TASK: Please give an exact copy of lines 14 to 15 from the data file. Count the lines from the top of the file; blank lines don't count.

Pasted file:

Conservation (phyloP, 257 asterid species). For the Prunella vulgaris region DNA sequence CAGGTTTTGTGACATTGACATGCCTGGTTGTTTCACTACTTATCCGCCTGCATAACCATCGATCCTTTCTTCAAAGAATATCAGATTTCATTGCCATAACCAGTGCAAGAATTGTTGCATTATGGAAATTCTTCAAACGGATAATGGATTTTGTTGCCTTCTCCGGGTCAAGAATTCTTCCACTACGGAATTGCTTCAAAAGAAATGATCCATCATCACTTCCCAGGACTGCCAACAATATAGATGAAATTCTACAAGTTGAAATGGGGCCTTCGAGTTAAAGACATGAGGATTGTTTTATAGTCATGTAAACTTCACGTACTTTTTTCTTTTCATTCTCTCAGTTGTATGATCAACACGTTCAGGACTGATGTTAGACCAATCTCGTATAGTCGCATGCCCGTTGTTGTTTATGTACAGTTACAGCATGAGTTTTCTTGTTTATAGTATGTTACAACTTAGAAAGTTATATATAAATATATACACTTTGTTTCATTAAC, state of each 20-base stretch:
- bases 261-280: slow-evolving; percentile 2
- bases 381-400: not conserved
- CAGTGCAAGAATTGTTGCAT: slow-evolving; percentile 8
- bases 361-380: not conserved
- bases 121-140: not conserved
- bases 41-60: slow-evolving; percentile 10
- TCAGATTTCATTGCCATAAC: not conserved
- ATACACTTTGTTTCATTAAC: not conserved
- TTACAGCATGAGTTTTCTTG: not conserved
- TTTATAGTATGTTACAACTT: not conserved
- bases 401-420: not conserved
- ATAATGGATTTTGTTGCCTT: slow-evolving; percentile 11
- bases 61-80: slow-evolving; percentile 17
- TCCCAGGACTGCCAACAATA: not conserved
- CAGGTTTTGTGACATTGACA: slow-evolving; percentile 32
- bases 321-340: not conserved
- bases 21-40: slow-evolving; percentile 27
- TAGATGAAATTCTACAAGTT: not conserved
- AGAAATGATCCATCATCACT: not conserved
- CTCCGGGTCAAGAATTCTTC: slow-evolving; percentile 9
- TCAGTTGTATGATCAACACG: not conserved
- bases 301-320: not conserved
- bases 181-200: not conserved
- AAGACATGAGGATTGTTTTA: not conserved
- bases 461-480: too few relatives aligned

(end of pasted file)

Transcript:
- bases 61-80: slow-evolving; percentile 17
- TCCCAGGACTGCCAACAATA: not conserved